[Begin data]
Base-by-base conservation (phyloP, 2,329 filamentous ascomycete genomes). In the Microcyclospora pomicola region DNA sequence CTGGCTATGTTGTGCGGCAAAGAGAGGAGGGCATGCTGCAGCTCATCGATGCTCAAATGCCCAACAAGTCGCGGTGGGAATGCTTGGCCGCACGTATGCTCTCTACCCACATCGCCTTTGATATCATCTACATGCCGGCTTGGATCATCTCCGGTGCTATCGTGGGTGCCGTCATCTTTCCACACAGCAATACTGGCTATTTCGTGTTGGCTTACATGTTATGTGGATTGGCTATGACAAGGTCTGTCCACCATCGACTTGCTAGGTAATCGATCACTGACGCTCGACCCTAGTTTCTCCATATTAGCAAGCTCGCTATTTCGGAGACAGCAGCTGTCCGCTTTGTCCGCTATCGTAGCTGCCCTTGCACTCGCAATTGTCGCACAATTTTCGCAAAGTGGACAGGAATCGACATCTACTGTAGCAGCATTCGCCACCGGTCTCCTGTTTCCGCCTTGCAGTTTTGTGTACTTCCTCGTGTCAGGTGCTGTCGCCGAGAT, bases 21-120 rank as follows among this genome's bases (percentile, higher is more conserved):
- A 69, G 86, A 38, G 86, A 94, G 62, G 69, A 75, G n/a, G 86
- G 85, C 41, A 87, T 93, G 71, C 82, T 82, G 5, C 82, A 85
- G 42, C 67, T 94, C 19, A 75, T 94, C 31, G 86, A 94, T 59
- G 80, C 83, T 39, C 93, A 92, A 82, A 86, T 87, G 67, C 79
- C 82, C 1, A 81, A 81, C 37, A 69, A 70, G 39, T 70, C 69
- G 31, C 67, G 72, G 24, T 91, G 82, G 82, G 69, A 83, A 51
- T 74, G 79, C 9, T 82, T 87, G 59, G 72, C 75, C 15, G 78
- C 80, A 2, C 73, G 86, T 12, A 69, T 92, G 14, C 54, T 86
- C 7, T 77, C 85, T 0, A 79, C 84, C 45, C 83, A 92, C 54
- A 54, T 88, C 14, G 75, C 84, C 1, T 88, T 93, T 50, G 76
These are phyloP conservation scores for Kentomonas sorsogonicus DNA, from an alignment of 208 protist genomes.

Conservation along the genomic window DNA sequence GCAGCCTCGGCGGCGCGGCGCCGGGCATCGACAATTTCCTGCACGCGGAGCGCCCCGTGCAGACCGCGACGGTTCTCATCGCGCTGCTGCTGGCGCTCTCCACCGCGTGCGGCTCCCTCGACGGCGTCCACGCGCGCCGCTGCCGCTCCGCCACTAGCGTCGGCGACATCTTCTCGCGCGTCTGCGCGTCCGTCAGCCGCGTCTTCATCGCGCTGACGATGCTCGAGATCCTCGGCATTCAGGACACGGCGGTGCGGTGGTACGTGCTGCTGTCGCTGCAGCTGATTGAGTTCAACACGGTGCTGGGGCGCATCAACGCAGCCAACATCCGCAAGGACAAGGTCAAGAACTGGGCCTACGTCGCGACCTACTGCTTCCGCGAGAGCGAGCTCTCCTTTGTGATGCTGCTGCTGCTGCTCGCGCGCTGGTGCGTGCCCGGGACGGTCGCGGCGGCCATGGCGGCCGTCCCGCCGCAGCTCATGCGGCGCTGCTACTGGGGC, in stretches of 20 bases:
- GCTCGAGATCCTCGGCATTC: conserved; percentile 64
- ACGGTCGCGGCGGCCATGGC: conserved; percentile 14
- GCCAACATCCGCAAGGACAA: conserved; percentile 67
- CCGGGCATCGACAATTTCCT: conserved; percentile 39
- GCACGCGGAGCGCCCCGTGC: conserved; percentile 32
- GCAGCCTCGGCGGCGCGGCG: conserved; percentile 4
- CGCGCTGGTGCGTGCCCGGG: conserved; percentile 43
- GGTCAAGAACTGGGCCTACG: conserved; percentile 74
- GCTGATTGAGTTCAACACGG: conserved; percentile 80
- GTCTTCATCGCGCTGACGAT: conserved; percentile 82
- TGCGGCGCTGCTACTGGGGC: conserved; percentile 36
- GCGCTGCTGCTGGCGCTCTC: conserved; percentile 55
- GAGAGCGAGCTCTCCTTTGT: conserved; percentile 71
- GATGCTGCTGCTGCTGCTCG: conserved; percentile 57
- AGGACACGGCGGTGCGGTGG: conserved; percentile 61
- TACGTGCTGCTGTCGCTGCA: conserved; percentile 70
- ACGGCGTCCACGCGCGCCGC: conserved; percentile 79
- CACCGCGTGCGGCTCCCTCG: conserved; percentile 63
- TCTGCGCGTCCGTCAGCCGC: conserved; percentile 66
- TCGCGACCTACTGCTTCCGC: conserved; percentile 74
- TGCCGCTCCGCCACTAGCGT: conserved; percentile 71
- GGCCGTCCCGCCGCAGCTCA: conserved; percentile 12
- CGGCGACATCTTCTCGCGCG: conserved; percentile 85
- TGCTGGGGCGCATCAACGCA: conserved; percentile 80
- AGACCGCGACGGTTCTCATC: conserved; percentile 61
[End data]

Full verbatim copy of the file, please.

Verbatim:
Base-by-base conservation (phyloP, 2,329 filamentous ascomycete genomes). In the Microcyclospora pomicola region DNA sequence CTGGCTATGTTGTGCGGCAAAGAGAGGAGGGCATGCTGCAGCTCATCGATGCTCAAATGCCCAACAAGTCGCGGTGGGAATGCTTGGCCGCACGTATGCTCTCTACCCACATCGCCTTTGATATCATCTACATGCCGGCTTGGATCATCTCCGGTGCTATCGTGGGTGCCGTCATCTTTCCACACAGCAATACTGGCTATTTCGTGTTGGCTTACATGTTATGTGGATTGGCTATGACAAGGTCTGTCCACCATCGACTTGCTAGGTAATCGATCACTGACGCTCGACCCTAGTTTCTCCATATTAGCAAGCTCGCTATTTCGGAGACAGCAGCTGTCCGCTTTGTCCGCTATCGTAGCTGCCCTTGCACTCGCAATTGTCGCACAATTTTCGCAAAGTGGACAGGAATCGACATCTACTGTAGCAGCATTCGCCACCGGTCTCCTGTTTCCGCCTTGCAGTTTTGTGTACTTCCTCGTGTCAGGTGCTGTCGCCGAGAT, bases 21-120 rank as follows among this genome's bases (percentile, higher is more conserved):
- A 69, G 86, A 38, G 86, A 94, G 62, G 69, A 75, G n/a, G 86
- G 85, C 41, A 87, T 93, G 71, C 82, T 82, G 5, C 82, A 85
- G 42, C 67, T 94, C 19, A 75, T 94, C 31, G 86, A 94, T 59
- G 80, C 83, T 39, C 93, A 92, A 82, A 86, T 87, G 67, C 79
- C 82, C 1, A 81, A 81, C 37, A 69, A 70, G 39, T 70, C 69
- G 31, C 67, G 72, G 24, T 91, G 82, G 82, G 69, A 83, A 51
- T 74, G 79, C 9, T 82, T 87, G 59, G 72, C 75, C 15, G 78
- C 80, A 2, C 73, G 86, T 12, A 69, T 92, G 14, C 54, T 86
- C 7, T 77, C 85, T 0, A 79, C 84, C 45, C 83, A 92, C 54
- A 54, T 88, C 14, G 75, C 84, C 1, T 88, T 93, T 50, G 76
These are phyloP conservation scores for Kentomonas sorsogonicus DNA, from an alignment of 208 protist genomes.

Conservation along the genomic window DNA sequence GCAGCCTCGGCGGCGCGGCGCCGGGCATCGACAATTTCCTGCACGCGGAGCGCCCCGTGCAGACCGCGACGGTTCTCATCGCGCTGCTGCTGGCGCTCTCCACCGCGTGCGGCTCCCTCGACGGCGTCCACGCGCGCCGCTGCCGCTCCGCCACTAGCGTCGGCGACATCTTCTCGCGCGTCTGCGCGTCCGTCAGCCGCGTCTTCATCGCGCTGACGATGCTCGAGATCCTCGGCATTCAGGACACGGCGGTGCGGTGGTACGTGCTGCTGTCGCTGCAGCTGATTGAGTTCAACACGGTGCTGGGGCGCATCAACGCAGCCAACATCCGCAAGGACAAGGTCAAGAACTGGGCCTACGTCGCGACCTACTGCTTCCGCGAGAGCGAGCTCTCCTTTGTGATGCTGCTGCTGCTGCTCGCGCGCTGGTGCGTGCCCGGGACGGTCGCGGCGGCCATGGCGGCCGTCCCGCCGCAGCTCATGCGGCGCTGCTACTGGGGC, in stretches of 20 bases:
- GCTCGAGATCCTCGGCATTC: conserved; percentile 64
- ACGGTCGCGGCGGCCATGGC: conserved; percentile 14
- GCCAACATCCGCAAGGACAA: conserved; percentile 67
- CCGGGCATCGACAATTTCCT: conserved; percentile 39
- GCACGCGGAGCGCCCCGTGC: conserved; percentile 32
- GCAGCCTCGGCGGCGCGGCG: conserved; percentile 4
- CGCGCTGGTGCGTGCCCGGG: conserved; percentile 43
- GGTCAAGAACTGGGCCTACG: conserved; percentile 74
- GCTGATTGAGTTCAACACGG: conserved; percentile 80
- GTCTTCATCGCGCTGACGAT: conserved; percentile 82
- TGCGGCGCTGCTACTGGGGC: conserved; percentile 36
- GCGCTGCTGCTGGCGCTCTC: conserved; percentile 55
- GAGAGCGAGCTCTCCTTTGT: conserved; percentile 71
- GATGCTGCTGCTGCTGCTCG: conserved; percentile 57
- AGGACACGGCGGTGCGGTGG: conserved; percentile 61
- TACGTGCTGCTGTCGCTGCA: conserved; percentile 70
- ACGGCGTCCACGCGCGCCGC: conserved; percentile 79
- CACCGCGTGCGGCTCCCTCG: conserved; percentile 63
- TCTGCGCGTCCGTCAGCCGC: conserved; percentile 66
- TCGCGACCTACTGCTTCCGC: conserved; percentile 74
- TGCCGCTCCGCCACTAGCGT: conserved; percentile 71
- GGCCGTCCCGCCGCAGCTCA: conserved; percentile 12
- CGGCGACATCTTCTCGCGCG: conserved; percentile 85
- TGCTGGGGCGCATCAACGCA: conserved; percentile 80
- AGACCGCGACGGTTCTCATC: conserved; percentile 61